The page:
Why we shouldn't stop using cash

A book shop in my neighborhood has a sign on its door: “PIN only”. It's definitely a trend. More and more stores accept debit cards only. Why? Well, in an attempt to fight crime. And I think they have a fair point. A store further down the road has been robbed twice in a short amount of time. They installed several cameras and have every inch covered now.

In The Netherlands the euro is a valid payment method. However, the law doesn’t specify everybody needs to accept it. Stores are allowed to reject cash as long as they indicate it clearly via stickers or signs. (Jurofoon, https://www.jurofoon.nl/blog/blogpost/mag-contant-geld-geweigerd-worden)

Public transport

In May ‘16 ten public transport organizations created a plan to ban cash payments in 2018. Travelers should use the ‘OV-chipcard’ instead. Motive for accepting electronic payments only is that there have been a few robberies on busses and assaults on trains. The public transport organizations had to come up with a plan to guarantee safety for their employees.

Dutch banks

The Dutch banks want to reduce the use of hard cash. KNAB is an online bank that doesn’t allow cash deposits or withdrawals. Rob Vellekoop wrote an article about this and concludes this is a dangerous situation. A bank doesn’t need to have money in cash anymore and can transfer the money electronically. In case we don’t trust banks anymore, how are we going to get our money? A bank run like in Greece wouldn’t be possible. I’m not entitled to say whether that’s good or bad. In the end cash money is just paper that has a certain value to exchange goods. Money can lose its value whether it’s paper or digital. (Venezuela / Bitcoins)

Big Data

Personally I prefer paying in cash if I have the choice. In the past I didn’t care, but learning about Big Data and what companies do with customer data has changed my perspective. Take for example ING that uses Big Data to analyze transactions to yeah, to do what exactly? It bet it's interesting to see someone’s payment history. Is he subscribed to Spotify? Is he a KPN customer? To which grocery stores does he go most? Where does he do online shopping? ING has received a lot of feedback from privacy concerned customers. And maybe they back out a little because of that. But every large company knows that Big Data offers a lot of possibilities. As both computer power and the number of tools increases, there's only a cultural barrier left. And I think customers should be at least somewhat aware of the possible consequences.

Homeless people

I know several people who couldn’t open a bank account right away. And no bank account means now debit card. Each bank has different conditions. Some require you to show papers that indicate a valid address and certain income, others require just an identification but don’t allow you to overdraft. Sometimes you need papers from the IND (Immigration and Naturalisation Service). And well, those guys are busy so that might take a while. The requirement one needs a debit card to pay could also be problematic for homeless people and tourists. I don’t suspect every homeless person has a debit card. Also, how is he / she going to ‘collect’ money on the streets if nobody has cash in his pockets anymore?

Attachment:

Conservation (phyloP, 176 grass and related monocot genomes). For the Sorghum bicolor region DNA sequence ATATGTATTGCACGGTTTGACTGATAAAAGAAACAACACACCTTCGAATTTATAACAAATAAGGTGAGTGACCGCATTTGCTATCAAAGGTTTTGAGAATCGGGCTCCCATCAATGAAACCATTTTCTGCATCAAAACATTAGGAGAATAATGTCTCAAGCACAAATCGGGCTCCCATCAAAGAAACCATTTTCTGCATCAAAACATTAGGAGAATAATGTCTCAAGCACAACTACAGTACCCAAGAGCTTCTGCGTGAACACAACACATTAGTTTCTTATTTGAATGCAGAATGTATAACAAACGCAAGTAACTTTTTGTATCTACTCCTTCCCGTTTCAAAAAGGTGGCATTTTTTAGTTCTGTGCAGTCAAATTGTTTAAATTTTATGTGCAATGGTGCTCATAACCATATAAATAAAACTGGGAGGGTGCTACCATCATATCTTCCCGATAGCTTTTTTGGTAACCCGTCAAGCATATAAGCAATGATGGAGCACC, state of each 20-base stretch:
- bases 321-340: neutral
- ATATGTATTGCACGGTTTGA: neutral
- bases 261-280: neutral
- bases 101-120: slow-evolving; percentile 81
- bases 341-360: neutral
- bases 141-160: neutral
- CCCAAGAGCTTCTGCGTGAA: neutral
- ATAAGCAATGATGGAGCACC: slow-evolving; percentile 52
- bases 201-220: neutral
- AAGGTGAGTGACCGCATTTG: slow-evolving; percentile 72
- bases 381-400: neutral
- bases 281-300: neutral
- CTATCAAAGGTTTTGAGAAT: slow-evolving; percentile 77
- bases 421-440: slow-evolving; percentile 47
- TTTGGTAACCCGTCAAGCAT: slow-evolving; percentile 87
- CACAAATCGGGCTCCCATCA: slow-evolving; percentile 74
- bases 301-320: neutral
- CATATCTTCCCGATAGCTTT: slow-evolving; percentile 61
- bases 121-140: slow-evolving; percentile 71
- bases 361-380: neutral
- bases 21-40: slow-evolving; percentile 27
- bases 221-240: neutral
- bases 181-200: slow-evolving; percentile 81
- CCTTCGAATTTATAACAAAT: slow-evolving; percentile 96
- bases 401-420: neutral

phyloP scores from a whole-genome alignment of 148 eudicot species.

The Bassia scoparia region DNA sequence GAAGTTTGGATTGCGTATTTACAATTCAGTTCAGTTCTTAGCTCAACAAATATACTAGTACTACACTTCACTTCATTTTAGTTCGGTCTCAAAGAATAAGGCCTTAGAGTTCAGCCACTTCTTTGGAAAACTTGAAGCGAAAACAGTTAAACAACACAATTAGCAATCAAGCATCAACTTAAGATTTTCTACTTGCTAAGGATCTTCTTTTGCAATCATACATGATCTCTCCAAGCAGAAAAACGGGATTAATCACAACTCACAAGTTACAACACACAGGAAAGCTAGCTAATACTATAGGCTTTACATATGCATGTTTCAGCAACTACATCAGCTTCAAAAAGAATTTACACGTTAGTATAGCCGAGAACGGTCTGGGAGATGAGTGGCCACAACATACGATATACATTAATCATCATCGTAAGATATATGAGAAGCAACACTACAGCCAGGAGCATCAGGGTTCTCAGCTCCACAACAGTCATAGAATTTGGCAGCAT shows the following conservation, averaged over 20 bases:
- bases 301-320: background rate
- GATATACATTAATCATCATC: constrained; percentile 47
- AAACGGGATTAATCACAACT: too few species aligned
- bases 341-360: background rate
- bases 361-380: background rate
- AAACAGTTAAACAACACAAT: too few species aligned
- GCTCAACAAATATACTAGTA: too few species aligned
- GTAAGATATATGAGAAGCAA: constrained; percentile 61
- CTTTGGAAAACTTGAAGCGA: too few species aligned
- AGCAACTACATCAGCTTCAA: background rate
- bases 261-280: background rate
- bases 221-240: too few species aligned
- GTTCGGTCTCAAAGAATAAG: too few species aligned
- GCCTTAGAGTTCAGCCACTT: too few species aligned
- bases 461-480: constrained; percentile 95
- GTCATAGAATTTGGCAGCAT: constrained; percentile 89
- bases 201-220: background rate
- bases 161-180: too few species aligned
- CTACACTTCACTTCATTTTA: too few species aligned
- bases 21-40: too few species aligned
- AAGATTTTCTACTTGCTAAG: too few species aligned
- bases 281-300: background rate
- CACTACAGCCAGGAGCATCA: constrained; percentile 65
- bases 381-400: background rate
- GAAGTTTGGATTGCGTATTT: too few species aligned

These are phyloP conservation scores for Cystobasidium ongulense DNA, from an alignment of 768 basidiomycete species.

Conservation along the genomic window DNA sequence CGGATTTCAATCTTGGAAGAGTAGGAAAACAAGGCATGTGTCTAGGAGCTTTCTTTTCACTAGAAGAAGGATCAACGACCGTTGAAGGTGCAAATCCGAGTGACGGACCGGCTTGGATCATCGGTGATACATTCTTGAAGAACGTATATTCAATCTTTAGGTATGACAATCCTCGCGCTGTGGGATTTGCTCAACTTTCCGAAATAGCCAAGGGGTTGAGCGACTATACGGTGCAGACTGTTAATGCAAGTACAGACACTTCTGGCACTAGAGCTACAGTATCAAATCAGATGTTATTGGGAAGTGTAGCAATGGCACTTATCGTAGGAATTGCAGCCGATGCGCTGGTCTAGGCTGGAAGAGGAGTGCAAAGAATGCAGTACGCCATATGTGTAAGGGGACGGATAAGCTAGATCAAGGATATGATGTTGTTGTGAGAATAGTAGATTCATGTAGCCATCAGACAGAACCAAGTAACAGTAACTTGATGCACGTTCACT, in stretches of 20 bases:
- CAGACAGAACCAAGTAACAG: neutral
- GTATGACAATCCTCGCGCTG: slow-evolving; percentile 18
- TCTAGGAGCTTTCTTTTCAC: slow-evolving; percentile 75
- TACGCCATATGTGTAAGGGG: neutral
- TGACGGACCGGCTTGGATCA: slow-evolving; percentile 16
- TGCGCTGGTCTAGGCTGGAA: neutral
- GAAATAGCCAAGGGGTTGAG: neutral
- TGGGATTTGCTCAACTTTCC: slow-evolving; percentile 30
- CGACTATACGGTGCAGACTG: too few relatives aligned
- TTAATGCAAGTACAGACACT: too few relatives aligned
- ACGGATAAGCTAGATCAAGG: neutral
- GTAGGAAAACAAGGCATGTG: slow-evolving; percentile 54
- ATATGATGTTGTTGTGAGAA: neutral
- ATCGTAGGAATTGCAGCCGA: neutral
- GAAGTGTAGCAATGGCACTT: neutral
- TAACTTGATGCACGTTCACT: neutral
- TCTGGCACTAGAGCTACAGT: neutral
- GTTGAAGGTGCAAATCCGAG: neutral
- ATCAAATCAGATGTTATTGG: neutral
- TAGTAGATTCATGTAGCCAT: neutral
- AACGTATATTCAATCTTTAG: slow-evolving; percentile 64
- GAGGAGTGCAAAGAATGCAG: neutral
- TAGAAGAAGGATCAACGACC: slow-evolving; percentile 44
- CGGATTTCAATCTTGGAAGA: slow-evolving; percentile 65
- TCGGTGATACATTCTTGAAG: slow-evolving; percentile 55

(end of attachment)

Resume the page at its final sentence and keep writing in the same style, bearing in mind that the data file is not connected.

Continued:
Debit cards

I think debit cards have a lot of advantages, but saying that it should be used at all times raises my eyebrows. Possible drawbacks of the debit card in my opinion are:

  • Malfunctioning of electronic services
  • Skimming
  • Each time you enter the security code there is a possible risk that somebody else is watching
  • Payment history is stored centrally
  • Generalization of Big Data analysis
  • More power to the banks


I recently heard about a German company called Barzhalen. If you order something online, you receive a barcode. You need to bring the barcode to a local retail shop and pay in cash. Then the payment is confirmed. Yes, that sounds like we’re going back in time… And maybe it is. But at least then your bank doesn’t know where you do your online shoppings. Would that be worth the trouble for you? Maybe the Germans are more privacy concerned. Or conservative even. I don’t know. I haven’t seen such an option in a Dutch webshop. But apparently there is a market for it in Germany.

> What do you think of cash? Do we still use it ten years from now? And, do you mind if your bank has a track record of your payments?

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